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Haruhiko Yamada, HIsae Nakamura, Yoshie Nagasawa, Ritsuko Miyata, Yuka Sasaki, Asana Kido, Mutsumi Inoue, Tsukasa Mabara, Eri Tamura; Visual acuity at designated distances for patients with implanted monofocal IOLs. Invest. Ophthalmol. Vis. Sci. 2017;58(8):1144.
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© ARVO (1962-2015); The Authors (2016-present)
More than a million cases of cataract surgery are performed yearly in Japan; in most, monofocal intraocular lenses (IOLs) are used. Premium IOLs such as toric and multifocal IOLs are also used to improve the quality of vision. Sometimes, monofocal IOLs bring profound patient satisfaction. To determine the benefit of monofocal IOLs, we investigated the visual acuity at designated distances and compared results among IOLs.
We retrospectively reviewed the records of patients at our center who had cataract surgery and monofocal IOL implants between October 2012 and August 2016. We selected patients who met these criteria: able to see >0.7 at 5m without correction and had <3mm pupil diameter, <1 diopter spherical value and astigmatism. All patients underwent visual acuity testing at 12 designated distances (4.0m, 3.2m, 2.5m, 2m, 1.6m, 1.25m, 1.0m, 0.8m, 0.63m, 0.5m, 0.4m, 0.32m) by the LogMAR Nearsighted Visual Test Chart (Handaya, Tokyo, JAPAN). We compared the mean value of visual acuity tests at each distance and compared results for different IOLs. Statistical analysis by the Bonferroni-Dunn test was done as a post-hoc test. A p-value <0.05 was significant.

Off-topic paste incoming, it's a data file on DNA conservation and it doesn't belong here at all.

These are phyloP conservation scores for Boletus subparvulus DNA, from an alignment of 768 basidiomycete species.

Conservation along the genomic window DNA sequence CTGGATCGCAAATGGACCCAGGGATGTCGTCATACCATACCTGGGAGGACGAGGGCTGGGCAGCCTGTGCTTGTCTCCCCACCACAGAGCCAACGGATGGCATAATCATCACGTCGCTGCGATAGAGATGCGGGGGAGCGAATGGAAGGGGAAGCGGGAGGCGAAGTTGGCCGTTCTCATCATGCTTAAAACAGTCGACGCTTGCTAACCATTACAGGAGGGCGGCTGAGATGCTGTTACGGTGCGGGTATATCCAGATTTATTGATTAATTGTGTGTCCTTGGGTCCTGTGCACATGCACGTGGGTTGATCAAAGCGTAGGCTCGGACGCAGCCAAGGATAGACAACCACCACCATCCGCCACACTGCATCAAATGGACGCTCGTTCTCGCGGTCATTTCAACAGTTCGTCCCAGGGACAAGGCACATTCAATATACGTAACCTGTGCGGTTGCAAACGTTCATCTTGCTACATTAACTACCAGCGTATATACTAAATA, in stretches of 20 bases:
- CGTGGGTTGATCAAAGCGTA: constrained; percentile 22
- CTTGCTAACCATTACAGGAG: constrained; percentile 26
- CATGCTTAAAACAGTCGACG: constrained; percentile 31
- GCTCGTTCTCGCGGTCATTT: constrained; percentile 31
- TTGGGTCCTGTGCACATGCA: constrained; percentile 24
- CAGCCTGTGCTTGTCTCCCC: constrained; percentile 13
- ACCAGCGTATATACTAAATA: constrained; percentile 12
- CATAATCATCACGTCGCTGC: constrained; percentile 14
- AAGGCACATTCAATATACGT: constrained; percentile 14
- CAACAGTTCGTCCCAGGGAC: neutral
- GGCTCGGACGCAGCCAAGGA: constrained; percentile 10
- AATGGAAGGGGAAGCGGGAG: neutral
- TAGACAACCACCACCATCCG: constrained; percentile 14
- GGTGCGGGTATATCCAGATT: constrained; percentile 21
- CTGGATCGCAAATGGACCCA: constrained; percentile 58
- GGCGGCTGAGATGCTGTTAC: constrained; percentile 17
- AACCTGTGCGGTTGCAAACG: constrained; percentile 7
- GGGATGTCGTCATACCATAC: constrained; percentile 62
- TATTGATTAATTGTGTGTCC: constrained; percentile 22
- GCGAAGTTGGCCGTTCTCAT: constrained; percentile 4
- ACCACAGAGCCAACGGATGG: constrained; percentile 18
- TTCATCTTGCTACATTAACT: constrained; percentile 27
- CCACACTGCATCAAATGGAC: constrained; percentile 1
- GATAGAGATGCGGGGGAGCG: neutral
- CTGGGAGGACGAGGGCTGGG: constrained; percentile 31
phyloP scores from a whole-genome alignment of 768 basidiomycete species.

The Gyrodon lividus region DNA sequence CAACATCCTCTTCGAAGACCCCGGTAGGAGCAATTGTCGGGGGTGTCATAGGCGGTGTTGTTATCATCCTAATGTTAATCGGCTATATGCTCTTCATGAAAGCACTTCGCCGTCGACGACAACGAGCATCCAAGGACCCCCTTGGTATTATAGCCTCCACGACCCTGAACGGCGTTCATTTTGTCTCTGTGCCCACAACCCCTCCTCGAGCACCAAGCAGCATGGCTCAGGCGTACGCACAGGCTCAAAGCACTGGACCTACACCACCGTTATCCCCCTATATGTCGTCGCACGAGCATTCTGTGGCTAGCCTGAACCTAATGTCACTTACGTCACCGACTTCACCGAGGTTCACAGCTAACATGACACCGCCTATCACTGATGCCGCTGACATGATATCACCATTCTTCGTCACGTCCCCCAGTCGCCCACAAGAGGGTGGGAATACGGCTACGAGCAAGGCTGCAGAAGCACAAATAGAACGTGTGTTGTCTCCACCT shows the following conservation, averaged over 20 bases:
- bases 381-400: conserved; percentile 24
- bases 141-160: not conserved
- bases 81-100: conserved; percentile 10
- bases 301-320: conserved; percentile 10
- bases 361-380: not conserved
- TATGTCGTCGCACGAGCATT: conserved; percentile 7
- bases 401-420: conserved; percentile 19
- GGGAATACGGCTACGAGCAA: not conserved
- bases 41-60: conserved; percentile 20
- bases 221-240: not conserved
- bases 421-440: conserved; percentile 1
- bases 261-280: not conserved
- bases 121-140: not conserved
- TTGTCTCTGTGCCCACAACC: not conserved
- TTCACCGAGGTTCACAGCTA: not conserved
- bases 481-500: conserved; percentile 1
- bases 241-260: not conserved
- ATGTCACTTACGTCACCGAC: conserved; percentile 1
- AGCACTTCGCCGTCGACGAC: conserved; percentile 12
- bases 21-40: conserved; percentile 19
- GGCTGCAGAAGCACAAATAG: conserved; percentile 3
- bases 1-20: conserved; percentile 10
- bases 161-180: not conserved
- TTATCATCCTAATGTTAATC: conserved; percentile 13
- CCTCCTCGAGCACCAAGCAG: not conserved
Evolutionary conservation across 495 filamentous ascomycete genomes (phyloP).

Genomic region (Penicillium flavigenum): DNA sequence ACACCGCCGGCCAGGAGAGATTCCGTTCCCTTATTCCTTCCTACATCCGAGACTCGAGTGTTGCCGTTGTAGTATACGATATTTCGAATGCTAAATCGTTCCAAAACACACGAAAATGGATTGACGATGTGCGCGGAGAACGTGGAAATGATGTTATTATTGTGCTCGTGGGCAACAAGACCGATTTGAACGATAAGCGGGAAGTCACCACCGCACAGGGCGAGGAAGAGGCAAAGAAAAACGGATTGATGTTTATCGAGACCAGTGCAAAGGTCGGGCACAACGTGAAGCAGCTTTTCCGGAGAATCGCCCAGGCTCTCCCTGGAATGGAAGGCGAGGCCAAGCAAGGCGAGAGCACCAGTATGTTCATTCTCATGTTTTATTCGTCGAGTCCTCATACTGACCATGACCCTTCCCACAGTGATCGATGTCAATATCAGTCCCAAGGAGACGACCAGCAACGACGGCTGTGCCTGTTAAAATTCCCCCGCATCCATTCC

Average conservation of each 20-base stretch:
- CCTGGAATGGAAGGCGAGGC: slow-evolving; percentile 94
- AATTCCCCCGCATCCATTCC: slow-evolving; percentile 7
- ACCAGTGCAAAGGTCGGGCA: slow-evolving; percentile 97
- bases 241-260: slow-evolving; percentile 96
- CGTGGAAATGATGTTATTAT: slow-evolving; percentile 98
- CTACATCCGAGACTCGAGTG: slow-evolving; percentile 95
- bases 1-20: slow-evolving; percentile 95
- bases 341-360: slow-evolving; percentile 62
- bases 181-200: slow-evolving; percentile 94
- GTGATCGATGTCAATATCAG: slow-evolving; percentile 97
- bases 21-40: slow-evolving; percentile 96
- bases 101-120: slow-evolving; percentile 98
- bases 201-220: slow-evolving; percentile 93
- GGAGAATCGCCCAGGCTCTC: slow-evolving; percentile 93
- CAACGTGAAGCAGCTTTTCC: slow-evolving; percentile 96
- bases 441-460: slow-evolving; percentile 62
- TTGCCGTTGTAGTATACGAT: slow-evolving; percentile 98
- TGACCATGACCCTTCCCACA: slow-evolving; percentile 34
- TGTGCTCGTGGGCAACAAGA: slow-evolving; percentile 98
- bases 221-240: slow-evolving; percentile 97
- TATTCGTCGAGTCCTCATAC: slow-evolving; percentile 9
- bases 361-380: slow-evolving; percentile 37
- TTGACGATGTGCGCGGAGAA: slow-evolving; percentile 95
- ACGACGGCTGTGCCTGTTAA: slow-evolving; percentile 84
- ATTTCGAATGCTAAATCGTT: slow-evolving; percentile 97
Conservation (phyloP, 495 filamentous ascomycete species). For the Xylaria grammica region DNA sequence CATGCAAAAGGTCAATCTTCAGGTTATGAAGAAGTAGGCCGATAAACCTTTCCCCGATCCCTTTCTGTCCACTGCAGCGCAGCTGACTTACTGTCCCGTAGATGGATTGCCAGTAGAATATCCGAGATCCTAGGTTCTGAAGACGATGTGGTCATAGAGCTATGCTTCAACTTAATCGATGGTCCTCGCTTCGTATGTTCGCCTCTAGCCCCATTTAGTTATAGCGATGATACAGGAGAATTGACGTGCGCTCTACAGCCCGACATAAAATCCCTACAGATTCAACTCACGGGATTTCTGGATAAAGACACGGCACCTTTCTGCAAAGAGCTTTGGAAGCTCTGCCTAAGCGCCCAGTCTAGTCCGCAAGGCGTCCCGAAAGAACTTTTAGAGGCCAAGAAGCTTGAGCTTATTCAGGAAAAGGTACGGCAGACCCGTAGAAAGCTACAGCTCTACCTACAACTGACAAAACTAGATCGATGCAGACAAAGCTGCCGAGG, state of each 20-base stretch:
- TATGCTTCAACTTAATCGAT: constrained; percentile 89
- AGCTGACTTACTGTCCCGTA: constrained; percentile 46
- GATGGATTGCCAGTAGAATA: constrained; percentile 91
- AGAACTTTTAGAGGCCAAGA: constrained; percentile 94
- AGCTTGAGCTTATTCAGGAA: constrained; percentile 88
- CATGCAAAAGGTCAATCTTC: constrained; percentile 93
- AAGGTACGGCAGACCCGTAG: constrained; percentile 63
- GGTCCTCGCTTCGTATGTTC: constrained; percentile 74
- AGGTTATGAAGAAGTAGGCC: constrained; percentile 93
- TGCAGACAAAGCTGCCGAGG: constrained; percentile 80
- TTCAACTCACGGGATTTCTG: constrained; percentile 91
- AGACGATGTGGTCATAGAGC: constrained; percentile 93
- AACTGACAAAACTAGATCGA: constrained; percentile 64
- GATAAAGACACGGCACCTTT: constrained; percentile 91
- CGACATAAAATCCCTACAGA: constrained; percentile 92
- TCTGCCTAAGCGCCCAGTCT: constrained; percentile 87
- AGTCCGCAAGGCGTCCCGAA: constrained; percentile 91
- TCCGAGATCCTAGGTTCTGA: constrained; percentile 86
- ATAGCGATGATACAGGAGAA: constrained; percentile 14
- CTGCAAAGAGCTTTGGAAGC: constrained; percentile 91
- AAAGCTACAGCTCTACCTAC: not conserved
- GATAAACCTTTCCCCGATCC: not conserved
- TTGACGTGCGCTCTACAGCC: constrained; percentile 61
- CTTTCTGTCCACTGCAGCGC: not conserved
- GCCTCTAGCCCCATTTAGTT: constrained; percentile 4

In total, we studied 97 eyes in 75 patients (males, 31 eyes; females, 66 eyes; mean age, 74 years [range, 51-88]). The IOLs were PN6 (Kowa, Nagoya, JAPAN; 21 eyes), PY-60AD (HOYA, Tokyo, JAPAN; 19 eyes), XY1 (HOYA; 39 eyes), and ZA9003 (AMO, CA, USA; 18 eyes). Mean postoperative logMAR values were as follows: 4m, 0.125; 3.2m, 0.12; 2.5m, 0.09; 2m, 0.09; 1.6m, 0.11; 1.25m, 0.10; 1m, 0.14; 0.8m, 0.22; 0.63m, 0.30; 0.5m, 0.43; 0.4m, 0.56; 0.32m, 0.67. There was no significant difference between the mean changes in visual acuity for the 4 IOLs (p>0.34). There were no significant differences between any combination of the visual acuity values at 4.0m, 3.2m, 2.5m, 2m, 1.6m, 1.25m, and 1.0m. There were significant differences between any value of 4.0m, 3.2m, 2.5m, 2m, 1.6m, 1.25m, 1.0m and that of 0.8m, 0.63m, 0.5m, 0.4m, 0.32m.
Multifocal IOLs are known to have weak contrast, halos, and middle-distance vision drop. In this study, monofocal IOLs provided useful visual acuity from 1m to farther distances without a drop. In contrast, nearer than 0.8m, visual acuity dropped dramatically. We think monofocal IOLs are useful for patients who are willing to wear glasses for near vision.
This is an abstract that was submitted for the 2017 ARVO Annual Meeting, held in Baltimore, MD, May 7-11, 2017.
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